Overall though, I loved the book and the characters and the completely unique premise, and I’m definitely glad I decided to continue the series!

 
 
Book Blurb

Things aren’t so wonderful within the Seven Kingdoms of Heaven. Meg promised on Sparrow’s life not to leave, but Sparrow’s starting to act a little… strange. Again.

The daughter of an Archangel and the Devil’s own spawn should know better than to expect two tickets to paradise without complications. But sometimes falling in love can change a world-weary country girl. Sometimes following your heart means losing your mind.

Basic Info

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More Info (Possible Spoilers)

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Warnings

Sex:
Violence:
Strong Language:

 
 

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  1. Greg

    This definitely sounds quirky and different and all that stuff! Obviously character- driven but it’s nice that Meg is relatable even though she’s been through all that- it would be really easy to make a character like that kinda jaded or cynical. And it sounds funny also. Meg seems like a really interesting character and I’m curious about this Sparrow guy too.

    Love the Walmart quote. :)

    Greg recently posted: Top Ten Fandoms

    1. Kristen Burns

      It was definitely unique! And very character-driven. And I love both Meg and Sparrow. Sparrow wasn’t actually in this book quite as much, but I’m curious to see where the author will take his character development since I do like his quirky, feather-obsessed side.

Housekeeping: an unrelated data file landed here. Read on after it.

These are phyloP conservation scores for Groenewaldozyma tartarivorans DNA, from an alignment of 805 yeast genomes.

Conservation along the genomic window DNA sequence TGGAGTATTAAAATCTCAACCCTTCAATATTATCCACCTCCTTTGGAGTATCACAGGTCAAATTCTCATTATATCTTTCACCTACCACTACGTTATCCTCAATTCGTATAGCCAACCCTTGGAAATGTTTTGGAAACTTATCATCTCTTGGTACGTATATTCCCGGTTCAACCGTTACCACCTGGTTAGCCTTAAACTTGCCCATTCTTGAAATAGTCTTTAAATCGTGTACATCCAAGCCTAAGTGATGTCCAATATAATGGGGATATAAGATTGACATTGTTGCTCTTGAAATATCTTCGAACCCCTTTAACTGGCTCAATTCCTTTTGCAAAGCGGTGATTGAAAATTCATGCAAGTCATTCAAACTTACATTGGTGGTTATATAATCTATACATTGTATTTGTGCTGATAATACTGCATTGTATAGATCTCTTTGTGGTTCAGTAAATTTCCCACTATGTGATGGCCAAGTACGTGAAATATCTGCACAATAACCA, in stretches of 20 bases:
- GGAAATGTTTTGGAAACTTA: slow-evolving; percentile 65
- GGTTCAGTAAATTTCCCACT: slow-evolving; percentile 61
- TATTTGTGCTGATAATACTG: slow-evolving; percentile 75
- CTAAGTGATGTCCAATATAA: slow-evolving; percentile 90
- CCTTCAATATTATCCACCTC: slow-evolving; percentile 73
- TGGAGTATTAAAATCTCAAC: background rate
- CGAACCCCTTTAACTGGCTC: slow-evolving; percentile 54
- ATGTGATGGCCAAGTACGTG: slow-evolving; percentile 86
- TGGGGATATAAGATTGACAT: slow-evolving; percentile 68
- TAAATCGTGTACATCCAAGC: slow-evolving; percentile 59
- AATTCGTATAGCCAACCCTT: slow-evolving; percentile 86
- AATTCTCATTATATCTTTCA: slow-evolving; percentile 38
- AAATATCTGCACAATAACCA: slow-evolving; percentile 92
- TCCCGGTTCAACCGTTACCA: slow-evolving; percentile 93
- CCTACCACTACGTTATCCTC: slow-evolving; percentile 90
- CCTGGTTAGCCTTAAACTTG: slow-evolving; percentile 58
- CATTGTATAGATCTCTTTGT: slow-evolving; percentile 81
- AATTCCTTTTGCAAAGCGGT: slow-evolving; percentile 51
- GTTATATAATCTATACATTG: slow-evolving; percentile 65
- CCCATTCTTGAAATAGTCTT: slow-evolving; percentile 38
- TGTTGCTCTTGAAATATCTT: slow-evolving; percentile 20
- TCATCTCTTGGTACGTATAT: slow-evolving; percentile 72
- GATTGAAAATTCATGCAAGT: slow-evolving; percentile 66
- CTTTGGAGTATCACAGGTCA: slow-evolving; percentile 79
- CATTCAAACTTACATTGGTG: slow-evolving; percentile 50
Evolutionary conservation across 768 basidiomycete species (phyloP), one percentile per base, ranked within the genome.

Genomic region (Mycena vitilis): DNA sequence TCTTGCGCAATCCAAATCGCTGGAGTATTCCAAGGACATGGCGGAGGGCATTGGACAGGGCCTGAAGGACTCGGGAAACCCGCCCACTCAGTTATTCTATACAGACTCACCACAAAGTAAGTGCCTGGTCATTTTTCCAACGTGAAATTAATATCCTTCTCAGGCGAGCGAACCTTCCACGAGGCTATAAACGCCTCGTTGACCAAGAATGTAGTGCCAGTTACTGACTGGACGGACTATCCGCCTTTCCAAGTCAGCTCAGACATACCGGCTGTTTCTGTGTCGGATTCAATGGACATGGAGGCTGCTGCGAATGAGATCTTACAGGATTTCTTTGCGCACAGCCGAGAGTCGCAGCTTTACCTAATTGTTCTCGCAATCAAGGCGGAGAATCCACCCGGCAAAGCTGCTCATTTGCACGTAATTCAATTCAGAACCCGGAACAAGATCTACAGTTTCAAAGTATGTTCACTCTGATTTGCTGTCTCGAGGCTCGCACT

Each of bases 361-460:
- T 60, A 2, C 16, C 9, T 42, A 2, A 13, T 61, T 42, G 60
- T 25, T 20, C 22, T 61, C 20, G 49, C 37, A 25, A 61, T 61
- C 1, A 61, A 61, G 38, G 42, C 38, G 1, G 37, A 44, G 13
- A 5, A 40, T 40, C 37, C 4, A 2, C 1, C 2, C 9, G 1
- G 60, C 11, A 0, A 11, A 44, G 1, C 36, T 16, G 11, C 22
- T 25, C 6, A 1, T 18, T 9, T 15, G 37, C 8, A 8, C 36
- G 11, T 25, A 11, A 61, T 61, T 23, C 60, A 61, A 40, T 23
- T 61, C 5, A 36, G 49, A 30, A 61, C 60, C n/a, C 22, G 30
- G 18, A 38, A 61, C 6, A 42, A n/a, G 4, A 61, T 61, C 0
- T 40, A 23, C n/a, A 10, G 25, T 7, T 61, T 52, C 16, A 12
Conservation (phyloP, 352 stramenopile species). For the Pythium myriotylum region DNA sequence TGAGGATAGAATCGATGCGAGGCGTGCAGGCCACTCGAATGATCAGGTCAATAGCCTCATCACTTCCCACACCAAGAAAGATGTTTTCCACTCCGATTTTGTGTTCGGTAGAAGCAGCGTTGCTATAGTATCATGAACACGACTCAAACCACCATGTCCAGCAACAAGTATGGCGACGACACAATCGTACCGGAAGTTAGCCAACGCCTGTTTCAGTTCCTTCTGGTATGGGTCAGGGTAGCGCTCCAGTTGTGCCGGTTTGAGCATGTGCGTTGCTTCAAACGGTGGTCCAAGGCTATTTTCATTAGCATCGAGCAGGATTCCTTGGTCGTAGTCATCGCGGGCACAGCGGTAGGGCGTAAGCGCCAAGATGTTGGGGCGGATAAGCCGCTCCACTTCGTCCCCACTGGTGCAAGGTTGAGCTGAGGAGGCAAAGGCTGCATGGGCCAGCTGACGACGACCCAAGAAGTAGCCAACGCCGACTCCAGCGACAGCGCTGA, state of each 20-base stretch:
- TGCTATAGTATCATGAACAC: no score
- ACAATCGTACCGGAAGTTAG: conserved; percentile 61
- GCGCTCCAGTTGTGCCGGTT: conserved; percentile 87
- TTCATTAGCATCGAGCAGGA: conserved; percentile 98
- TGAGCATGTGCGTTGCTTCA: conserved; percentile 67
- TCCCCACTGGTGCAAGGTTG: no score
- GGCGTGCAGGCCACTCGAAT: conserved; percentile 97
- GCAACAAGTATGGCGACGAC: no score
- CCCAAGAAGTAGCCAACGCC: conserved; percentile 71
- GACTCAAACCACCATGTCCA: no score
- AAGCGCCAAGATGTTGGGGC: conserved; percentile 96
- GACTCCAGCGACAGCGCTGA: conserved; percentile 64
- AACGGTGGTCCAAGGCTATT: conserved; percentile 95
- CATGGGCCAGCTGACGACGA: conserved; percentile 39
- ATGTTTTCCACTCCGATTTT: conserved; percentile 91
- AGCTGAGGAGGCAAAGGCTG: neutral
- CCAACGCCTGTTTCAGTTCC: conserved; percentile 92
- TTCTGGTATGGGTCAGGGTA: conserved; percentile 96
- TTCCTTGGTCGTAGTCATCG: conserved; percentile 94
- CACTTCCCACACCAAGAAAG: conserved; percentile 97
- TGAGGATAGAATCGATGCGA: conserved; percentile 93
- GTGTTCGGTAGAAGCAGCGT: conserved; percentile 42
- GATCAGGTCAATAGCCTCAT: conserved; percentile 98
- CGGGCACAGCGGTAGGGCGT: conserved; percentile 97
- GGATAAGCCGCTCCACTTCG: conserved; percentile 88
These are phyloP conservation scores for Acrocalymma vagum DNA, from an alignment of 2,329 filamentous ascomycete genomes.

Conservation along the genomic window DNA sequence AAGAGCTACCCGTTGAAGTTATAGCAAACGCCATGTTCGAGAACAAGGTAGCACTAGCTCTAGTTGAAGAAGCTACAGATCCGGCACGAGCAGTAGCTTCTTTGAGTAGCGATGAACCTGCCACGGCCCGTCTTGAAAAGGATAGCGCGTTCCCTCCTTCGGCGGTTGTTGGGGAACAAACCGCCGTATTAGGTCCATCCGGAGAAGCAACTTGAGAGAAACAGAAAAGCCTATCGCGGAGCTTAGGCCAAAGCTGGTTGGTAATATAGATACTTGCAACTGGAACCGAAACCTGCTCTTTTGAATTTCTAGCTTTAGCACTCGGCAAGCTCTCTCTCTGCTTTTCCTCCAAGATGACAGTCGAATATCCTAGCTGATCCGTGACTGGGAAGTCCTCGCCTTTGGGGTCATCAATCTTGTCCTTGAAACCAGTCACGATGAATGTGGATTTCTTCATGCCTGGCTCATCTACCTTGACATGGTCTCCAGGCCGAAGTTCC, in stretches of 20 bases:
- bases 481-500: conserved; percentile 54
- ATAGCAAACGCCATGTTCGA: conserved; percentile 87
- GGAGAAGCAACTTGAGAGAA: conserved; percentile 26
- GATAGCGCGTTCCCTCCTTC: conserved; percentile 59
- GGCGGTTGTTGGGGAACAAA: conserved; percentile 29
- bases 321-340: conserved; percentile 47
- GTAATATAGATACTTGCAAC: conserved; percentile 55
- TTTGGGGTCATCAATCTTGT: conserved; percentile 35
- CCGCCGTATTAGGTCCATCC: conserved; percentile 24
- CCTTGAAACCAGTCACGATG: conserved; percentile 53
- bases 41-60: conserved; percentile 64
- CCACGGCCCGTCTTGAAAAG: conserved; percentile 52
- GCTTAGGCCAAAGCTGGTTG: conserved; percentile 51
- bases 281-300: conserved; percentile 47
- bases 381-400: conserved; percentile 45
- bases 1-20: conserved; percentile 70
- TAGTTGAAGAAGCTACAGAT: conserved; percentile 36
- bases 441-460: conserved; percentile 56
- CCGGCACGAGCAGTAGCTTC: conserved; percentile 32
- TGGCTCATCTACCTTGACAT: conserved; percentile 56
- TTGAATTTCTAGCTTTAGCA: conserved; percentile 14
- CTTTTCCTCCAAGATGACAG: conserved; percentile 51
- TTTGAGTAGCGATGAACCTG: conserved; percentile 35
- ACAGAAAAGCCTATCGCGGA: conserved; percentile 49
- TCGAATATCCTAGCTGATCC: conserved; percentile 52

Walmart quotes are the best lol.

  2. Becky @ A Fool's Ingenuity

    Glad to see you enjoyed this second book. I’m even gladder to hear it (is gladder a word? It is now) because I’ve got the first book on my Kindle so it’s good to know the next book is definitely a good read. I couldn’t remember exactly why I wanted to read it but now I remember your first review I feel a lot of motivation to get reading it now.

    Becky @ A Fool's Ingenuity recently posted: Letters to the Lost // A Heart-Breaking and Brilliant YA Read

    1. Kristen Burns

      Thanks! Well gladder has no red squiggly line under it when it type it, so apparently it is a word :-D And yay! You should definitely try the first book if you already have it!

  3. Bookworm Brandee

    So I added these books to my tbr pile, Kristen, on your shelf. I know I was on the fence about the first one but this book sounds amazing and I think it’d be worth the time to read them both with how you gush over the characters. I do find it interesting that this book is mostly character-driven, with not much happening plot-wise until the end, and yet you still loved it. That says a lot about these characters. :) Plus, you have me very curious about this unique premise…

    1. Kristen Burns

      Glad I could convince you ;-) I can definitely enjoy a book that doesn’t have a ton of plot as long as the characters are good and it’s well written!